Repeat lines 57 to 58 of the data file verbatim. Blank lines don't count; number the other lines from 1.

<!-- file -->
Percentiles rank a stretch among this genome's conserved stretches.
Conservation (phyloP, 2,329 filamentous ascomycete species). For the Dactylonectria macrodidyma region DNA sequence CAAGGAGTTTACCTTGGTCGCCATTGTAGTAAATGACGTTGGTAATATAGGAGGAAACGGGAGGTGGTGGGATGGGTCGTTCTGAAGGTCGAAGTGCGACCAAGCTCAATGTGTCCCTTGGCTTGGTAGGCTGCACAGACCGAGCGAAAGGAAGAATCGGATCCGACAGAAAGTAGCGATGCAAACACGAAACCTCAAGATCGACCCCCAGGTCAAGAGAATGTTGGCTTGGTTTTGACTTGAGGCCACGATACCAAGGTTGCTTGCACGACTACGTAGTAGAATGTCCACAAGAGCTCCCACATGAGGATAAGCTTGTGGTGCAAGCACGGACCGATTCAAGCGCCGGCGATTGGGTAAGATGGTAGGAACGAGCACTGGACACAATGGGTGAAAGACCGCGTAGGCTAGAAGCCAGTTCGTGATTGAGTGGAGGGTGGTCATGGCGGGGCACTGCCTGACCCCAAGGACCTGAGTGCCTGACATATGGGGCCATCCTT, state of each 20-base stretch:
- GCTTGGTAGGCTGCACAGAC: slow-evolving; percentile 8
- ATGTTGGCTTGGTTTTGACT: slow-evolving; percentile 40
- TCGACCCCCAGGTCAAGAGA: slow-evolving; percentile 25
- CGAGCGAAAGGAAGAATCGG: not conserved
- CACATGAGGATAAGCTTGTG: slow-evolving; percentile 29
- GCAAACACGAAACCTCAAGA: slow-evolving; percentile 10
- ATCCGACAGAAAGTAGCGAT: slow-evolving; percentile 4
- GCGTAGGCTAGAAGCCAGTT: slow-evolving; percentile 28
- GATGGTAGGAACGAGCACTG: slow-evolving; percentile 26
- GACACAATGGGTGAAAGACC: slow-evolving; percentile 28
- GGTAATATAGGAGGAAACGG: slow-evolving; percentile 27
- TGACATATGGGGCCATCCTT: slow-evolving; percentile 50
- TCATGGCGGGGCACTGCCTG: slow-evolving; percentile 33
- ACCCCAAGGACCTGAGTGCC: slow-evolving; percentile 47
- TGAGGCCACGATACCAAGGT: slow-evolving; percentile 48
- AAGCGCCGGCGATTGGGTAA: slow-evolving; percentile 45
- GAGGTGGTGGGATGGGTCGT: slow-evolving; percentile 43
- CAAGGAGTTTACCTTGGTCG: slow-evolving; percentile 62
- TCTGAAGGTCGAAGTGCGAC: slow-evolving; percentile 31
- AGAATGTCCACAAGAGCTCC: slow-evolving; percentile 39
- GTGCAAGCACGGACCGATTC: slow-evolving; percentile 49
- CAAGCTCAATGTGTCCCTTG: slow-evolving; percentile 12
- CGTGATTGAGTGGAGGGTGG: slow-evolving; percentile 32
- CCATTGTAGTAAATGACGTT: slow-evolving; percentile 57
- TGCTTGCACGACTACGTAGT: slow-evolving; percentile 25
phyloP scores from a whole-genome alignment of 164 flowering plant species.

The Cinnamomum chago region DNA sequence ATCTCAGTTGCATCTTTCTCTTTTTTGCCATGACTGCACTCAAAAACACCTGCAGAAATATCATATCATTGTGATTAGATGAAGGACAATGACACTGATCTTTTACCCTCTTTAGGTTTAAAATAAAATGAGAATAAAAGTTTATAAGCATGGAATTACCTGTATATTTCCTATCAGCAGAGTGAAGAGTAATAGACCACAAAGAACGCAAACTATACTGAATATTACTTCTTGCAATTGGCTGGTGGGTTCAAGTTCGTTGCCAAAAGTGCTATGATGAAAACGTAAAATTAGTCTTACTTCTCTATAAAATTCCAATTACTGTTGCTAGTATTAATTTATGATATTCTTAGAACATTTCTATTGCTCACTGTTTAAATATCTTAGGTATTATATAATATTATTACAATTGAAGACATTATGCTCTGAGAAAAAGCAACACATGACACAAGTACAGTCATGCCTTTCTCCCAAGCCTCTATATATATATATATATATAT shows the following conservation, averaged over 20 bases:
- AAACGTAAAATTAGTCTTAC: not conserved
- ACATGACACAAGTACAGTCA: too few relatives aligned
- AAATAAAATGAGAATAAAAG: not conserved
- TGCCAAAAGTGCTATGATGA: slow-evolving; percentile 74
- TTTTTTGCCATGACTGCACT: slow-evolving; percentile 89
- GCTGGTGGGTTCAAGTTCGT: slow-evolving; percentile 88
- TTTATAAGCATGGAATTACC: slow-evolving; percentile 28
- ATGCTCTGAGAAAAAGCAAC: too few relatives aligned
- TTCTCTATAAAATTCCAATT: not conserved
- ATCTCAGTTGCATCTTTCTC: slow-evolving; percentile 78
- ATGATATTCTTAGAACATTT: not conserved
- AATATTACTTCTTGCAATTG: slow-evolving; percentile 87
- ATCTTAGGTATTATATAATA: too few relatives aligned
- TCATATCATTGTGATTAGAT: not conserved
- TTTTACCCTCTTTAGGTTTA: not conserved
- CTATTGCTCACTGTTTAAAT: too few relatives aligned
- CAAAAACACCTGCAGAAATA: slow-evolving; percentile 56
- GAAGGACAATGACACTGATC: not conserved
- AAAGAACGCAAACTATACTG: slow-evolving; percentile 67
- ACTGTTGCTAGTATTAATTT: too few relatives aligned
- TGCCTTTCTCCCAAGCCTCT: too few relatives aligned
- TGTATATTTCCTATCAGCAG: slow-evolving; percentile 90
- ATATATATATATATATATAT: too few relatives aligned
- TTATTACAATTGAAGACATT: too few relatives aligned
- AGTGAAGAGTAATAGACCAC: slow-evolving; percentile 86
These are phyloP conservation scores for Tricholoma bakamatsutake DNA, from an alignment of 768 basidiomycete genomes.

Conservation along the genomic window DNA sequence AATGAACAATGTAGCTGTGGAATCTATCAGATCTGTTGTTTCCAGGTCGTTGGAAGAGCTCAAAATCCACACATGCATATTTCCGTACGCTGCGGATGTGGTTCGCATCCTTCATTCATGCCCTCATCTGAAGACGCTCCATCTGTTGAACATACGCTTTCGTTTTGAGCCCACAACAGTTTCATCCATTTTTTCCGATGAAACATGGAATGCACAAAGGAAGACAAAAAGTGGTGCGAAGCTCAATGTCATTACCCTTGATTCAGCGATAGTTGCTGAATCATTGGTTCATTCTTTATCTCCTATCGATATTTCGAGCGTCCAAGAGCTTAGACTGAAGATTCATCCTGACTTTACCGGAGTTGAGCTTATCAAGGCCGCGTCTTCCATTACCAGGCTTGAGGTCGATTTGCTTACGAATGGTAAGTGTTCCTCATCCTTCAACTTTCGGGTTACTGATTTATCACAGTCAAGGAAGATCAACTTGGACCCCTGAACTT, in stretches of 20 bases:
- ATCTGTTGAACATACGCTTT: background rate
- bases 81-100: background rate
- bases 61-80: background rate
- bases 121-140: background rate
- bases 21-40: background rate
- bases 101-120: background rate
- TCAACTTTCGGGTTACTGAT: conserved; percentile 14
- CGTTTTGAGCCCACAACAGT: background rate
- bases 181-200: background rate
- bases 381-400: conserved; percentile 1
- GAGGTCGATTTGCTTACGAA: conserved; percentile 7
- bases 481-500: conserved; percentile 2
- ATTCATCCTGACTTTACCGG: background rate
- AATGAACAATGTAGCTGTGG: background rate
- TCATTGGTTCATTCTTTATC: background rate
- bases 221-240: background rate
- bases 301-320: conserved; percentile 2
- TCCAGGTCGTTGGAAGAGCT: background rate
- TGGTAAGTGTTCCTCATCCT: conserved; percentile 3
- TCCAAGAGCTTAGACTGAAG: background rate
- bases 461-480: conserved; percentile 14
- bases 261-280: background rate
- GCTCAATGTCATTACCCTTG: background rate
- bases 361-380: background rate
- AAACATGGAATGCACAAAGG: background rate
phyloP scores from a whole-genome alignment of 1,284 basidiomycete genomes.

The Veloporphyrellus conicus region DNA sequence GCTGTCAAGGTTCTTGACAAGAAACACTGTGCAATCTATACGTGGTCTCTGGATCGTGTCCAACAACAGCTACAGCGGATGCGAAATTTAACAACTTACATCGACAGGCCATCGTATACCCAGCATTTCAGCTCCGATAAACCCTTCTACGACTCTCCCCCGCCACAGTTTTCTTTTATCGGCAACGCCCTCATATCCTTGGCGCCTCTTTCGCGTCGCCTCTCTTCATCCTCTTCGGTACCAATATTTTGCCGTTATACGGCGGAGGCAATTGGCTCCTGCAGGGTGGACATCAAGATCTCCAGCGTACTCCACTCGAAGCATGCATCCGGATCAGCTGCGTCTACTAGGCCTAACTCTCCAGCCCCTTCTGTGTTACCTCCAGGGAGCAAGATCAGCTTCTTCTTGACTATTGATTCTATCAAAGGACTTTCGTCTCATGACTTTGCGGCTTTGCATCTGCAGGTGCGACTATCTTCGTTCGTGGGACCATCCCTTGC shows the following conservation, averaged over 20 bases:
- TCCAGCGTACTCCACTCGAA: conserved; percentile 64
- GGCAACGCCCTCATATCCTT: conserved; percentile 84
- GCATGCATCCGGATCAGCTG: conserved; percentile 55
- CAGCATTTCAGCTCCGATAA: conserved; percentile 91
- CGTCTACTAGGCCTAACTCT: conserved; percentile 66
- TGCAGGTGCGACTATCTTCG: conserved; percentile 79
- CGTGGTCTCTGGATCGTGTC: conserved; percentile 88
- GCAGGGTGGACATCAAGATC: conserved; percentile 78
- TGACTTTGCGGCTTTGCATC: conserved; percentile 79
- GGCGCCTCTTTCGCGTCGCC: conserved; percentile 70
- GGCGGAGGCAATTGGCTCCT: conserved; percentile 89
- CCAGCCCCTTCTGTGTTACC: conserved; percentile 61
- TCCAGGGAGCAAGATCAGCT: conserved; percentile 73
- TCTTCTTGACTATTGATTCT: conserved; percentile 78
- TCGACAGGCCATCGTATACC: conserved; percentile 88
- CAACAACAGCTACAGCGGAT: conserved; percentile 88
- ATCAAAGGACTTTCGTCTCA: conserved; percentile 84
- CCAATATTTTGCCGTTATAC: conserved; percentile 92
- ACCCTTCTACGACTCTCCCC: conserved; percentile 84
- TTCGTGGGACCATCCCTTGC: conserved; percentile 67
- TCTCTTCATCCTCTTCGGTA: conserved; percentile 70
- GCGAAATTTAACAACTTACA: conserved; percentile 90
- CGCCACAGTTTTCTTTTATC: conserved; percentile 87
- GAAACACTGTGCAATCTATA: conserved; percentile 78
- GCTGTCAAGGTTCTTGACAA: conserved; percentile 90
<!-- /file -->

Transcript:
- ATCTGTTGAACATACGCTTT: background rate
- bases 81-100: background rate